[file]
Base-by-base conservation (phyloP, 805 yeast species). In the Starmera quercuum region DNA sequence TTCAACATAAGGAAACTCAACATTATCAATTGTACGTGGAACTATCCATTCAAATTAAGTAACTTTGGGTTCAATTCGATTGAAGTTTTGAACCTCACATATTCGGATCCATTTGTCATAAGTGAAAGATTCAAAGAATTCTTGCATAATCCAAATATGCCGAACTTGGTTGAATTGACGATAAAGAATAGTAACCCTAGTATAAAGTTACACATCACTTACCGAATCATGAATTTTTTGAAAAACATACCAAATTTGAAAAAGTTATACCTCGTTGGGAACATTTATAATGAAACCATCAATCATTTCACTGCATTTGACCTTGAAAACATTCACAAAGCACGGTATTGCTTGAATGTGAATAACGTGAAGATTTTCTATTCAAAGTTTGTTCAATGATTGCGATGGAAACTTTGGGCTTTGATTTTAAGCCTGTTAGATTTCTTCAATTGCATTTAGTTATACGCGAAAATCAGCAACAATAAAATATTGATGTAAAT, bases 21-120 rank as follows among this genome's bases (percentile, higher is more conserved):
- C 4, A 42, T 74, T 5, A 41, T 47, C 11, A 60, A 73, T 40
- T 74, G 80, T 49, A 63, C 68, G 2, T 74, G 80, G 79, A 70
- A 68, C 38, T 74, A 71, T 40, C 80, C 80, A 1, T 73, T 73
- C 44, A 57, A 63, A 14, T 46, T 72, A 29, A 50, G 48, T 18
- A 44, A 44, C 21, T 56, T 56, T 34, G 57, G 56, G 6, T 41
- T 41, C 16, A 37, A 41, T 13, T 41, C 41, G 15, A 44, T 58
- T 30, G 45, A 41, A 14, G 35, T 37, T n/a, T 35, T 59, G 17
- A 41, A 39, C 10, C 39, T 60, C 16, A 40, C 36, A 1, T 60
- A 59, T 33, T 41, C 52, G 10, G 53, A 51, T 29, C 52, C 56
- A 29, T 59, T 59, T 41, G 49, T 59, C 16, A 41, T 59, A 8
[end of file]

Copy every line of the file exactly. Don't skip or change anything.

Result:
Base-by-base conservation (phyloP, 805 yeast species). In the Starmera quercuum region DNA sequence TTCAACATAAGGAAACTCAACATTATCAATTGTACGTGGAACTATCCATTCAAATTAAGTAACTTTGGGTTCAATTCGATTGAAGTTTTGAACCTCACATATTCGGATCCATTTGTCATAAGTGAAAGATTCAAAGAATTCTTGCATAATCCAAATATGCCGAACTTGGTTGAATTGACGATAAAGAATAGTAACCCTAGTATAAAGTTACACATCACTTACCGAATCATGAATTTTTTGAAAAACATACCAAATTTGAAAAAGTTATACCTCGTTGGGAACATTTATAATGAAACCATCAATCATTTCACTGCATTTGACCTTGAAAACATTCACAAAGCACGGTATTGCTTGAATGTGAATAACGTGAAGATTTTCTATTCAAAGTTTGTTCAATGATTGCGATGGAAACTTTGGGCTTTGATTTTAAGCCTGTTAGATTTCTTCAATTGCATTTAGTTATACGCGAAAATCAGCAACAATAAAATATTGATGTAAAT, bases 21-120 rank as follows among this genome's bases (percentile, higher is more conserved):
- C 4, A 42, T 74, T 5, A 41, T 47, C 11, A 60, A 73, T 40
- T 74, G 80, T 49, A 63, C 68, G 2, T 74, G 80, G 79, A 70
- A 68, C 38, T 74, A 71, T 40, C 80, C 80, A 1, T 73, T 73
- C 44, A 57, A 63, A 14, T 46, T 72, A 29, A 50, G 48, T 18
- A 44, A 44, C 21, T 56, T 56, T 34, G 57, G 56, G 6, T 41
- T 41, C 16, A 37, A 41, T 13, T 41, C 41, G 15, A 44, T 58
- T 30, G 45, A 41, A 14, G 35, T 37, T n/a, T 35, T 59, G 17
- A 41, A 39, C 10, C 39, T 60, C 16, A 40, C 36, A 1, T 60
- A 59, T 33, T 41, C 52, G 10, G 53, A 51, T 29, C 52, C 56
- A 29, T 59, T 59, T 41, G 49, T 59, C 16, A 41, T 59, A 8